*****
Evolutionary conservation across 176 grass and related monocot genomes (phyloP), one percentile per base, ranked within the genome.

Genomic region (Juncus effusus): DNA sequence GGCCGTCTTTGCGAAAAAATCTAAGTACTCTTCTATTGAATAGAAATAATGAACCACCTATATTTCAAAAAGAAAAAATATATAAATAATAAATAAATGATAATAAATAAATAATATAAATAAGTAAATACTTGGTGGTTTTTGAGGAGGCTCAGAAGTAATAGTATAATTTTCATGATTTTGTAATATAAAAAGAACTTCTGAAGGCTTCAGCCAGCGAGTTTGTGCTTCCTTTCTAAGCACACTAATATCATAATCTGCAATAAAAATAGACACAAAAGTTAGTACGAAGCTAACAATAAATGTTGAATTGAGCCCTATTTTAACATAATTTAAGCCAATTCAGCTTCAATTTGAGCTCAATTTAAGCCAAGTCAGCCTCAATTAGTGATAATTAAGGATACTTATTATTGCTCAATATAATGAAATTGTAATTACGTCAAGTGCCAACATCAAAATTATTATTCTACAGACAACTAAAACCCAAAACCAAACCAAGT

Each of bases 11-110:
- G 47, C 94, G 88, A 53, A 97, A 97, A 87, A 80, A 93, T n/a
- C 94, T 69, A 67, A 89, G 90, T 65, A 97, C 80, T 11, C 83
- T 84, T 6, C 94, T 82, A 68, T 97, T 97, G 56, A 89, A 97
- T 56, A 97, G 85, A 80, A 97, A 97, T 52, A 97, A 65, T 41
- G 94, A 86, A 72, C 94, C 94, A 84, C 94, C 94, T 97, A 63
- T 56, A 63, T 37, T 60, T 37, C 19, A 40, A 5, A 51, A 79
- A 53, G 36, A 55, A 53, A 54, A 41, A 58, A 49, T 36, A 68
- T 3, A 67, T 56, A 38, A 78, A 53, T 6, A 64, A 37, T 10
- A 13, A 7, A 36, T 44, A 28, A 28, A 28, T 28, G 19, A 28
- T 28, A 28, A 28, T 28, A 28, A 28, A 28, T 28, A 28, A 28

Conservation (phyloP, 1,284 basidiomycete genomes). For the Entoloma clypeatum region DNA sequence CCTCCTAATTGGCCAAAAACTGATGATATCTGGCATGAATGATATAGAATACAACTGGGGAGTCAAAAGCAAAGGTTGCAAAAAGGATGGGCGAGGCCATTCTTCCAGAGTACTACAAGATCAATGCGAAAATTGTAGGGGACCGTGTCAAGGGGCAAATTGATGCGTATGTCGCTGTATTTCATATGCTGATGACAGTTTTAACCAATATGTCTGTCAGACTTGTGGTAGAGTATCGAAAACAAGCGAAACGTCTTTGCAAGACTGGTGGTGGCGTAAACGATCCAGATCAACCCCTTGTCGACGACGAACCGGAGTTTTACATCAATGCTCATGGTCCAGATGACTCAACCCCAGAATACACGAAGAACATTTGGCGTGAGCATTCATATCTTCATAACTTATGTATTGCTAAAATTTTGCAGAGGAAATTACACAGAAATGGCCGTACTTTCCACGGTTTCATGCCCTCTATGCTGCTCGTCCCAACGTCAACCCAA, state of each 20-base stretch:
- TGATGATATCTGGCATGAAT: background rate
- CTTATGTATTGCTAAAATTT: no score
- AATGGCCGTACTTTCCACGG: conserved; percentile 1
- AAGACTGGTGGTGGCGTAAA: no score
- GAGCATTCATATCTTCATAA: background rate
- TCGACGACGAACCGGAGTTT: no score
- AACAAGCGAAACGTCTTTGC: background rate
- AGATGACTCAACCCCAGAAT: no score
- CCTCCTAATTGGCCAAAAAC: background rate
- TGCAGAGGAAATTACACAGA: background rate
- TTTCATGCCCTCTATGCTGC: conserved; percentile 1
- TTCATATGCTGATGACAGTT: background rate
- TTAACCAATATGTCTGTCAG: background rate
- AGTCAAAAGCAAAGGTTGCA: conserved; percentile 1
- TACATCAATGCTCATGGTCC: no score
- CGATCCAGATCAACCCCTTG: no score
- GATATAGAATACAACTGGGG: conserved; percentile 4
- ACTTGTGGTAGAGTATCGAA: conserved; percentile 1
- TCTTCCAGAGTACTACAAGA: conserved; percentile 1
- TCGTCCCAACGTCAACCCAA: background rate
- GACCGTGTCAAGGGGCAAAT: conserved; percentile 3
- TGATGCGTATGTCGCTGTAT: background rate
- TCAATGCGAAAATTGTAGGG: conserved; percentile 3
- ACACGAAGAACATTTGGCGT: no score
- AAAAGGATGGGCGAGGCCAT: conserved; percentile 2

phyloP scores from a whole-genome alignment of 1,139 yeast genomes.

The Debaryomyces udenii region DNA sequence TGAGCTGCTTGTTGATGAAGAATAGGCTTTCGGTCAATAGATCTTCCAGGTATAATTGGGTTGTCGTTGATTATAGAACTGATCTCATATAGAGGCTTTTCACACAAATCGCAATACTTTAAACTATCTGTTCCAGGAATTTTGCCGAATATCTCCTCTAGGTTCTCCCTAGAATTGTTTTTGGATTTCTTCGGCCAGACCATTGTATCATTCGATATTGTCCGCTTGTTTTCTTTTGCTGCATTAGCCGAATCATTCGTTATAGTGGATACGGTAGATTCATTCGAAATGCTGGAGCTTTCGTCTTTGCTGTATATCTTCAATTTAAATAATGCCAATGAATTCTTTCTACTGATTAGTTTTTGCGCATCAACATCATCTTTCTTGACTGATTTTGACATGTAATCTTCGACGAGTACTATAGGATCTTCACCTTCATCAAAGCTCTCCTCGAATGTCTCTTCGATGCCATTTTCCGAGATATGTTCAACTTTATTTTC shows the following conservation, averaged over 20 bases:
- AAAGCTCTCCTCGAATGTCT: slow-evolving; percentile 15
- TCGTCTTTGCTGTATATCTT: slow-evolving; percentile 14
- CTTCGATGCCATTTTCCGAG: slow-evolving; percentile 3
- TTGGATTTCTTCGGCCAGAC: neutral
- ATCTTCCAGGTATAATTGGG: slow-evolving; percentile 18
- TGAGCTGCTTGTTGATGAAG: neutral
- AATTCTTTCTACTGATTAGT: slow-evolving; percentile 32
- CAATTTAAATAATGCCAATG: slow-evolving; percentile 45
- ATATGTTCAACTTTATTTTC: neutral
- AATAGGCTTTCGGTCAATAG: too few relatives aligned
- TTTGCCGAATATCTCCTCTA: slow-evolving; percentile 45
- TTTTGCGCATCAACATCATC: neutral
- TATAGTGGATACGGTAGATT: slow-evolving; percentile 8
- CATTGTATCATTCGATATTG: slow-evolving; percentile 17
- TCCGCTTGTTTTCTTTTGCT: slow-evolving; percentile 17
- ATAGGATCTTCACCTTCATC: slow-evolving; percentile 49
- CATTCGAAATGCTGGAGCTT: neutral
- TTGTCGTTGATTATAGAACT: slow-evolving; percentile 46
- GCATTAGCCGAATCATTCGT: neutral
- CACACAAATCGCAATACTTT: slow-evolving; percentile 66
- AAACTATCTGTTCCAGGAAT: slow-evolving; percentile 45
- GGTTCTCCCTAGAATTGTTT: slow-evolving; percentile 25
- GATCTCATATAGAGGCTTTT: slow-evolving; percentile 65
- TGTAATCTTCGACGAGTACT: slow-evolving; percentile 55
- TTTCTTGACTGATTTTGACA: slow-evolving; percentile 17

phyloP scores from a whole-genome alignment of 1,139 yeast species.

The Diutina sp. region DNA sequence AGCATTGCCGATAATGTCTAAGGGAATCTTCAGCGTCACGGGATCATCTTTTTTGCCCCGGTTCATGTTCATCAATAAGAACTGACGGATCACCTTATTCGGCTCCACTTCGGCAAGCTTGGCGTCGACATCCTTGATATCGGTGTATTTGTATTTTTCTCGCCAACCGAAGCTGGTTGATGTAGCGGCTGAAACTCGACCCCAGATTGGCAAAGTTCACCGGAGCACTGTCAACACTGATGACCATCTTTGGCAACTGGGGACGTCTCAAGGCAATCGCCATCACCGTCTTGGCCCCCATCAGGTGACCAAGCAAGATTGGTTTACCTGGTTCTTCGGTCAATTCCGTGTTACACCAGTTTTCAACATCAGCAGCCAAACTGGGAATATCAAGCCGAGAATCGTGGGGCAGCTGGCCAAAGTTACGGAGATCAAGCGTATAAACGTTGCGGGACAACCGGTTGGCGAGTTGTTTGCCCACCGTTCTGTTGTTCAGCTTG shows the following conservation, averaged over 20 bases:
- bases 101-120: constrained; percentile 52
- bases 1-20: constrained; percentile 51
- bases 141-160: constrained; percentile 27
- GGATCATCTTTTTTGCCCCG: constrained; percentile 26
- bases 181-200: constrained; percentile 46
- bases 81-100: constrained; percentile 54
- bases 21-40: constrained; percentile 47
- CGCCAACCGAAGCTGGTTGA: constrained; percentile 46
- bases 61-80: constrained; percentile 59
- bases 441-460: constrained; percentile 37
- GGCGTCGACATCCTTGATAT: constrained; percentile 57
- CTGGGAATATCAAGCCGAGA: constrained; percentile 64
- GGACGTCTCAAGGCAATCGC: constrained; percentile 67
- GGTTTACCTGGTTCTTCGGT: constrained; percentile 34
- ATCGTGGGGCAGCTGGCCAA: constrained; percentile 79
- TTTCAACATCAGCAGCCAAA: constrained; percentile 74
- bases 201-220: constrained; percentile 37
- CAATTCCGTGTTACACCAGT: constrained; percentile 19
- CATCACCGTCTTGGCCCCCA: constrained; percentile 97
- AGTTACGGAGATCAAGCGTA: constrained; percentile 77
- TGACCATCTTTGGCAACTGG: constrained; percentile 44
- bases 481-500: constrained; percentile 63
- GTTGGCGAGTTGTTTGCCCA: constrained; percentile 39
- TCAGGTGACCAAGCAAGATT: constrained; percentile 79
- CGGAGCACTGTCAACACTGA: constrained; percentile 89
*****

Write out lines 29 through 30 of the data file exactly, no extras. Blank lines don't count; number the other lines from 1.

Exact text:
- TACATCAATGCTCATGGTCC: no score
- CGATCCAGATCAACCCCTTG: no score